Lately I’ve been taking the time to learn a bit more about my software and equipment. Still no expert on any of it but its a start. Also been thinking I need to get back into electric guitar more. I’ve gone classical only too long. And now I have a much better ear for FX too. I just wish guitar were as easy to record as a MIDI track.
I need a site redesign. No idea what I want. Maybe something that’s more me.
So that title is something I did. You can hear it on their latest episode 39, Sexual Nintendo. I believe it is completely unique when compared to any other music I have on the web.
I don’t have a ton of custom musics I’ve done for other people but I have done a few, and gotten paid occasionally. Its always funny though because there is a definite language barrier each and every time that I haven’t quite figured out how to overcome. I mean we get to a good place in the end. But every custom project I have ever done I get a loose set of guidelines and often an example piece of music. I also tend to research it a bit, for instance in podcasts listening to what they used in the past. Its funny too because everyone uses dark music so I always start out with dark music, thinking hey why not? Everyone loves that Carousel intro I did, that’s dark. No one ever wants dark though.
Super Budget Brothers was easy. I asked them some questions, found out they were a fan of a song from a certain Nintendo game and went off to make kind of an electro punk song version of it.
TVGP may have been my music but it was totally their brain child. It was their idea to combine those two tracks and to my dismay both tracks were at the same BPM and key (an absolute devastating discovery for most musicians, 120 BPM at that) so it was really easy to mix.
Carousel I literally as just playing around with a new VST. Truth be told, there is actually a 3 minute or so song with a terrible lead synth over what is now the intro for The Carousel but I’d sooner write a new song for the riff than release that. Its funny how often I remove whatever I started the song with.
The one episode of Tiltcast they used my music for (I think Trent’s computer literally was set on fire or something and they couldn’t find the AllThisIsMeaningLess tracks) Justin and Scott just picked out of a bunch of riffs I let them select from. Listening back I really wish I had EQ’ed them before I sent them.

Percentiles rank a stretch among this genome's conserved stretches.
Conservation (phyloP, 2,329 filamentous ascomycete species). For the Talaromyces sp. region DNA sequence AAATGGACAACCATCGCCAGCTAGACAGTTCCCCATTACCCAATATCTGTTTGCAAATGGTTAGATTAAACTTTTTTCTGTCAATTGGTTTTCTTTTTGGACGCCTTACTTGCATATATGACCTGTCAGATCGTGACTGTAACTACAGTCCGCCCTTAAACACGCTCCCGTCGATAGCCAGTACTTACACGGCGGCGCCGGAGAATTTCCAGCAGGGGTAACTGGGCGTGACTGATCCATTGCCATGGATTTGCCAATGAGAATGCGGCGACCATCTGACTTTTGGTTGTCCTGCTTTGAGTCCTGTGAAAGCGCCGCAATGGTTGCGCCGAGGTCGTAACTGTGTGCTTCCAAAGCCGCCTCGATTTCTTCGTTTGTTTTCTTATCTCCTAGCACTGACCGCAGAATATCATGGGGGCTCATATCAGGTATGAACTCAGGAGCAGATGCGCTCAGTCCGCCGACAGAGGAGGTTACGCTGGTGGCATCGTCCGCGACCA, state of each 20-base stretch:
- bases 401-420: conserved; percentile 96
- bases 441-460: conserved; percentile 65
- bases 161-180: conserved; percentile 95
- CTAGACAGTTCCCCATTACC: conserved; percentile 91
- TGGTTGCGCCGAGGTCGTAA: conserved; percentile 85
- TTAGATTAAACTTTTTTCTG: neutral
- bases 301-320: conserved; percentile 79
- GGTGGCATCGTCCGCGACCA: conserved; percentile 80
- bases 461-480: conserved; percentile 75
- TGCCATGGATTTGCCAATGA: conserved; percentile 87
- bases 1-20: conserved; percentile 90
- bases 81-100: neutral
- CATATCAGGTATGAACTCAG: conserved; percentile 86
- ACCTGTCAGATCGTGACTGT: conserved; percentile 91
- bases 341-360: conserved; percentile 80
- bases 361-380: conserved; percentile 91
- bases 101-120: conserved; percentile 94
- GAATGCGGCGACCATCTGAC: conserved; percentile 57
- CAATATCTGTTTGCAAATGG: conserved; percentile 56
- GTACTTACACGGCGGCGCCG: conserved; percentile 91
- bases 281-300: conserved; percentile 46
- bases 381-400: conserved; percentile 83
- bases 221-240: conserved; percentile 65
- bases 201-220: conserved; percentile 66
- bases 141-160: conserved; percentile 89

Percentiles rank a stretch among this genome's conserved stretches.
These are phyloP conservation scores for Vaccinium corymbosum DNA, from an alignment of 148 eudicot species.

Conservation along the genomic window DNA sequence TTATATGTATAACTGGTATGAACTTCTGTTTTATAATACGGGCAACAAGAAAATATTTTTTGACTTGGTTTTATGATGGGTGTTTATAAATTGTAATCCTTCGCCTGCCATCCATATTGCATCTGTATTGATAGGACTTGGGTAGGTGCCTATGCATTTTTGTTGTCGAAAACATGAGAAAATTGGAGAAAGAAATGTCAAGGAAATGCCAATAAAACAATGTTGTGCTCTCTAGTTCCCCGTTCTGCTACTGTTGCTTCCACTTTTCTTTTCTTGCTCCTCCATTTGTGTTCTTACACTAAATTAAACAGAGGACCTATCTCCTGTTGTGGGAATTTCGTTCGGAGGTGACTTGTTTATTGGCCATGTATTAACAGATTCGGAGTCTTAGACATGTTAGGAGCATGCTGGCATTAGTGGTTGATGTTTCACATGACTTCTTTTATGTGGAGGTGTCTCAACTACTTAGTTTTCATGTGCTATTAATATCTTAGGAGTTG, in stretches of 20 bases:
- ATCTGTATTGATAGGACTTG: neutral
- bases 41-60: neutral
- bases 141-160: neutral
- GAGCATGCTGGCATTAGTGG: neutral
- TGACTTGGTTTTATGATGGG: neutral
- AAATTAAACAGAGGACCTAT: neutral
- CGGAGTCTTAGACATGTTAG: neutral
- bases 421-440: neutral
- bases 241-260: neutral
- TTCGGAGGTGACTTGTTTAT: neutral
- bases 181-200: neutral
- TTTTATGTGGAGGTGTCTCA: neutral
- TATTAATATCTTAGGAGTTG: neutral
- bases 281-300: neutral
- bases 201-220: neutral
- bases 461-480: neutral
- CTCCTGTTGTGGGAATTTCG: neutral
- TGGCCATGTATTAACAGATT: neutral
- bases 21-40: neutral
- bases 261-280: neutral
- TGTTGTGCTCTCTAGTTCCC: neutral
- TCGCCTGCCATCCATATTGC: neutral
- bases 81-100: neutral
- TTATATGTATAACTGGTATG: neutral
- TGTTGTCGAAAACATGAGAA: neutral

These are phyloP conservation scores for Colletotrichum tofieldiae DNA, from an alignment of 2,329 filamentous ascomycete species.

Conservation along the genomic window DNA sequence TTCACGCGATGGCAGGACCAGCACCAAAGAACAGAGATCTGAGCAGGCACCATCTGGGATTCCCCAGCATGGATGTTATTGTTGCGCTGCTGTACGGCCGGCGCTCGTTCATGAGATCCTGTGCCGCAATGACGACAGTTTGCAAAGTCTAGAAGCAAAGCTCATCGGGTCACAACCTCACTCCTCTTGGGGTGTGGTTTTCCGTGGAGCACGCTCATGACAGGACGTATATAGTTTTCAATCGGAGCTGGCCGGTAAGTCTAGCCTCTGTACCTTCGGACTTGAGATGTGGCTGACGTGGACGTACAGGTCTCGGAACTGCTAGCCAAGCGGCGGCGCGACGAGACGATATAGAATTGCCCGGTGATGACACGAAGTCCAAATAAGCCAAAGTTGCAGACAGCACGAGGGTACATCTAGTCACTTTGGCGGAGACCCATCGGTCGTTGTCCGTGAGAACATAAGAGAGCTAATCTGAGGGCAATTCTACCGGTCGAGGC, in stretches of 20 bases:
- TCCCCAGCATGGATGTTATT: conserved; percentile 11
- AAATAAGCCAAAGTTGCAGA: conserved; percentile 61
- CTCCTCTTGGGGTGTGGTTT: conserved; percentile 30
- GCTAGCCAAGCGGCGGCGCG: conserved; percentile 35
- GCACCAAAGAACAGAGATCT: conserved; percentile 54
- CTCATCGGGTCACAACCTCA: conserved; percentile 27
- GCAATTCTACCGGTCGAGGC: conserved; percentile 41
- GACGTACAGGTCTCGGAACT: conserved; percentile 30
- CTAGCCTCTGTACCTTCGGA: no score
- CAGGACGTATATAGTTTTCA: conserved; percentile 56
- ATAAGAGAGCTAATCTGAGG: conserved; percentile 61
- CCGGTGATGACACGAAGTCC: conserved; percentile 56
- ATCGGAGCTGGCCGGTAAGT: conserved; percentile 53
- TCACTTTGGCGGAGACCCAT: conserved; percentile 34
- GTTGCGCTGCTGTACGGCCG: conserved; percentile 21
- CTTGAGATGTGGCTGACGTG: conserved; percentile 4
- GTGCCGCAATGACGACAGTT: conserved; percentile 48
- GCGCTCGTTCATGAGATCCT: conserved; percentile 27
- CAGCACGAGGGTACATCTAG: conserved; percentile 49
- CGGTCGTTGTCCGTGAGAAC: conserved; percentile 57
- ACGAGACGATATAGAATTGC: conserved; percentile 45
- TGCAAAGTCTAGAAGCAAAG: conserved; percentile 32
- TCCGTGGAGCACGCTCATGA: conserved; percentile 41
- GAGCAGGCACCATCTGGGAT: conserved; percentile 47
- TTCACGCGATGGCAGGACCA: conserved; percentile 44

The Picking up the Pixels songs have two separate origins. The intro song was a rare bird for me in that there’s a logic to its progression. RPG’s span all of gaming time right? So the idea was to start out with chiptune and gradually move into more modern sounds. The middle song I actually wrote for another podcast who the gatekeeper for didn’t want it. I am super, super proud of that track and luckily Boston loved it.
No Quarters was truth be told based on both BMFCast and No Quarters. They have a tendency to use light 70’s funk for a lot of their stuff and they seem to love bad 80’s synth. So I started with the idea of kind of a funk, punk, 80’s synth bit but I finished and didn’t like it. Evidently explosions fix everything.
Now I write all this but I’m not writing about all the songs that were rejected. If you’re an aspiring musician that’s something you have to keep in mind. You’re going to be repeatedly rejected by friend and stranger alike. You just have to keep trying. The hardest part is writing something for a friend because a lot of the time they’ll try and spare your feelings because they’re your friend. Top that off with that even musicians don’t know how to communicate with musicians and it can be really hard to figure out what a person will like. You just have to keep trying. My usual goal is to submit several differing tracks and hopefully coerce some helpful comments out of those rejections. Of course the real hard part is not letting the part of me out thats says, dude I wrote you the perfect piece why don’t you see that? But live and learn. Most musicians need that check anyway. Its not always about you.